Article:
They soon may be sneaking cauliflower into the mashed potatoes and making barbecue sauce from scratch at city shelters, day cares and senior centers. Dozens of cooks began nutrition classes and hands-on training last week at a Long Island City industrial kitchen.
"When you use fresh ingredients, it's more exciting to work with," said John Graves, 61, who has cooked for kids at Mosholu Montefiore Community Center for decades. He said he gets bored making the same recipes over and over again on a four-week cycle - and wants the kids at his center to learn how to eat better.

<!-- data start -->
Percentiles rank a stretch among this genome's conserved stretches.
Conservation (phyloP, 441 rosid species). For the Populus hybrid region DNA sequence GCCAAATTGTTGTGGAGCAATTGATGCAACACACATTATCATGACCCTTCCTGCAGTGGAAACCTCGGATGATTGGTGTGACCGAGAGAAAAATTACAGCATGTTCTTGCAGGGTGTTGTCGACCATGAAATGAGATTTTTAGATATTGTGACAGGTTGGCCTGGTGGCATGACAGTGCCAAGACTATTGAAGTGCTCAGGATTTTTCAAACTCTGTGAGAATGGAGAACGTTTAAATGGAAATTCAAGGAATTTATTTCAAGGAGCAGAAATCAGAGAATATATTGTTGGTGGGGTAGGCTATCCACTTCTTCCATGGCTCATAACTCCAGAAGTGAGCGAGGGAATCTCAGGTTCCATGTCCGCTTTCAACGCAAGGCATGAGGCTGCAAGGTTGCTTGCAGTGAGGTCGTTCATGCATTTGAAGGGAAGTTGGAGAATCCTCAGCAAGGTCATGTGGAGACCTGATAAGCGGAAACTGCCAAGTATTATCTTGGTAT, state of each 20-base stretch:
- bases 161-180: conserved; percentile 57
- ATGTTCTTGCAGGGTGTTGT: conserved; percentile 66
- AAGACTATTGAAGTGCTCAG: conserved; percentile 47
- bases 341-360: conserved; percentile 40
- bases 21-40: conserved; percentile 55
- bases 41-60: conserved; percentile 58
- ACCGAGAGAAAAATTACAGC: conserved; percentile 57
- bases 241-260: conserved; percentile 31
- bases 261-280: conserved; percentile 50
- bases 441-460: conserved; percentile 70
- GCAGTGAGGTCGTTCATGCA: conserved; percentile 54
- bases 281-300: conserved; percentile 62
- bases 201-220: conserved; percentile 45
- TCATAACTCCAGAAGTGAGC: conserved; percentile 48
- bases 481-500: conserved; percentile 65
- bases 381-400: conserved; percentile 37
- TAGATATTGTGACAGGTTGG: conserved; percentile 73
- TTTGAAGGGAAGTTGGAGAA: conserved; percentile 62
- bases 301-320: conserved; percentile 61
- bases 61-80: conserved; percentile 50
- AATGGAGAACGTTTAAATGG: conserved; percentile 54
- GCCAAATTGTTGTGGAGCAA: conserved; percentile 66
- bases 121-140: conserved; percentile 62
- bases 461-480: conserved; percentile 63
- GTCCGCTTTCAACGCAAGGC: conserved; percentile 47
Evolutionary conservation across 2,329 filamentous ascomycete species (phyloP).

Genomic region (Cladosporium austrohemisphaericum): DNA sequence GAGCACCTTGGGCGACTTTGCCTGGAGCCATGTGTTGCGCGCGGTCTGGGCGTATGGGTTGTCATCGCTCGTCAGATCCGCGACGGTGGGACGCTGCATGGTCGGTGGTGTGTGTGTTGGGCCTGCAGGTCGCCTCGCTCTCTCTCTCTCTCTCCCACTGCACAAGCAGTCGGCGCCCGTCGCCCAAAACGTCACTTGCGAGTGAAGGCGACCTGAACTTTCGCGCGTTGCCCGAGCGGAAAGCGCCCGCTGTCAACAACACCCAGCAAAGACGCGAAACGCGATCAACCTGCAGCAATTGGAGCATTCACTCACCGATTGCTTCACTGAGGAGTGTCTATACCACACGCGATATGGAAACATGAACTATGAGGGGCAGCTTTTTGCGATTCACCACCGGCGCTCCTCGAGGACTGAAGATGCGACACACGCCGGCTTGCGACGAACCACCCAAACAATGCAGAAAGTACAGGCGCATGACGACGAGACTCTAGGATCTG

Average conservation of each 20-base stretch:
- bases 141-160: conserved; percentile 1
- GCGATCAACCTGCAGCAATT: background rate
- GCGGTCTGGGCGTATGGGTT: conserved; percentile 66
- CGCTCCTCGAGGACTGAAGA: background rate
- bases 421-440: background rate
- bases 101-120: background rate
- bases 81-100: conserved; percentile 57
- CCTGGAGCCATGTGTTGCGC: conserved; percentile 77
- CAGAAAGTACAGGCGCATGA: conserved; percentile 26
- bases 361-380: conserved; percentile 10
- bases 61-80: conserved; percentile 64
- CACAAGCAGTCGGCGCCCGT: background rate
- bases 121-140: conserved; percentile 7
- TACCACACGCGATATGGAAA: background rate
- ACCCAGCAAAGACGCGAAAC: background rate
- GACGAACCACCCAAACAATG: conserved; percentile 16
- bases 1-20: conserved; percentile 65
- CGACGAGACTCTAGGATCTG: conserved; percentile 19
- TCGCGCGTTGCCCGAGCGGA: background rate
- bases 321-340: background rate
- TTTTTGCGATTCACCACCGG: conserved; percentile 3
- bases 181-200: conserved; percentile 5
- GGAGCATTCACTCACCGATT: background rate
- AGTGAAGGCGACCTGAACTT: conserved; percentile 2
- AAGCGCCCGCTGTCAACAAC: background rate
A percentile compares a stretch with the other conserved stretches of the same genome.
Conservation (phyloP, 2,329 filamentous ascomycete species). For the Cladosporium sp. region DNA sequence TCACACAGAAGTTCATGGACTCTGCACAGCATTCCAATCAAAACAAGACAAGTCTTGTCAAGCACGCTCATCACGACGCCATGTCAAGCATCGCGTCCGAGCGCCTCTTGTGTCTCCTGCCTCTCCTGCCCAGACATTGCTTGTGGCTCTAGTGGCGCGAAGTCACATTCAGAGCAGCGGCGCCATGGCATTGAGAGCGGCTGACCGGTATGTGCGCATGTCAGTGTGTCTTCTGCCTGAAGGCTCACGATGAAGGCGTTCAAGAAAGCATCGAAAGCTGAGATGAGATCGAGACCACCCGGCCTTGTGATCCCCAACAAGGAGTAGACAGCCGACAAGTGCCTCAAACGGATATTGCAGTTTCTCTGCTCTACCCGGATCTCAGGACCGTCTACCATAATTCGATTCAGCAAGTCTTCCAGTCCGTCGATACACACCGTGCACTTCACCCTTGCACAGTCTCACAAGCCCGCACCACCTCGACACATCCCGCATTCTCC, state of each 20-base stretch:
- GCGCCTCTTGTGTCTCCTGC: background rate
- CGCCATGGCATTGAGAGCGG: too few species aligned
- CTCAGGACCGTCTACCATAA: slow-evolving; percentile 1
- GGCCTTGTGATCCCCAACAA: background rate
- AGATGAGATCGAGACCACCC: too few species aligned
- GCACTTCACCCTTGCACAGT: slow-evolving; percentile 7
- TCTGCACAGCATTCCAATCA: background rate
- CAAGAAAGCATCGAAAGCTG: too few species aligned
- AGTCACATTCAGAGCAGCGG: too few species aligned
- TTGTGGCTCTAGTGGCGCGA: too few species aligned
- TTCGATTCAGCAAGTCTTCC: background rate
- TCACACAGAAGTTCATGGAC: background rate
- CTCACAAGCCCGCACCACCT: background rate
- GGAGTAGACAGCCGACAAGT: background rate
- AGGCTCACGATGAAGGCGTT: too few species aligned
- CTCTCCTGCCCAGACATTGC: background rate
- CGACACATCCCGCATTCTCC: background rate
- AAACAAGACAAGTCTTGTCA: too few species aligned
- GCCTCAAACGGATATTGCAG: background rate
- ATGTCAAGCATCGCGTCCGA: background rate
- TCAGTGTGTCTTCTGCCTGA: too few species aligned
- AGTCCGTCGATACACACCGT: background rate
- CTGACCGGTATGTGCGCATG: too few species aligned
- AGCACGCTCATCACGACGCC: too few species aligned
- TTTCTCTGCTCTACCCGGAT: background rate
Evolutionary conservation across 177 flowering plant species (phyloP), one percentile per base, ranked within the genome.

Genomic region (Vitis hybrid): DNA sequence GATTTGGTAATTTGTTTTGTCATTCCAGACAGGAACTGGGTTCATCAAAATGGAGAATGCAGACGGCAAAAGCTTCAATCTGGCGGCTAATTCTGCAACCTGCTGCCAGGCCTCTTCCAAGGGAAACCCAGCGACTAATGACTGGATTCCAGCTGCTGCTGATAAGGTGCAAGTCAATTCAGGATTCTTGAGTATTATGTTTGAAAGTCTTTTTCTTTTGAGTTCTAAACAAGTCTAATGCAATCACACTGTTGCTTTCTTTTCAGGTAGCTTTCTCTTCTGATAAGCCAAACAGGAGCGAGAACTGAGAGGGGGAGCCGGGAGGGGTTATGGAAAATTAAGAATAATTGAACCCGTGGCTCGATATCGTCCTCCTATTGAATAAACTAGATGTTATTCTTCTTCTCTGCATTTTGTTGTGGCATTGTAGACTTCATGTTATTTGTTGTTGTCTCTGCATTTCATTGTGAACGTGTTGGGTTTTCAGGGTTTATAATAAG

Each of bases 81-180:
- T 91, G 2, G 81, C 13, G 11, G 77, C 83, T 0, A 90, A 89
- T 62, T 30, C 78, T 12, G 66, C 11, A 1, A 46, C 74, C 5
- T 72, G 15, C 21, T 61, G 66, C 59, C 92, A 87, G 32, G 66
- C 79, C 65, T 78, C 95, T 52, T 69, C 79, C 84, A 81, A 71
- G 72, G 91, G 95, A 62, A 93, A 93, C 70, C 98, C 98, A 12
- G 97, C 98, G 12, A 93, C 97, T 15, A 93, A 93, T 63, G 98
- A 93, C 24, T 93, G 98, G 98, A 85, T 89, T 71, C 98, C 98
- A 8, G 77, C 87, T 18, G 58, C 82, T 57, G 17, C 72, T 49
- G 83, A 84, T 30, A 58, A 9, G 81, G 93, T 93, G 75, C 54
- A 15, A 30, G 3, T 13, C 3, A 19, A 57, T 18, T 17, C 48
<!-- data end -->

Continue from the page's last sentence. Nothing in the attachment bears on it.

"I sit at home and watch the cooking channels to get ideas," he said. "My focus is on the younger ones. You can get them to eat more vegetables and things like that and then by the time they're five, they're not afraid of broccoli." The program, called Cooking for Healthy Communities, was developed by United Neighborhood Houses and will eventually extend to hundreds of cooks.
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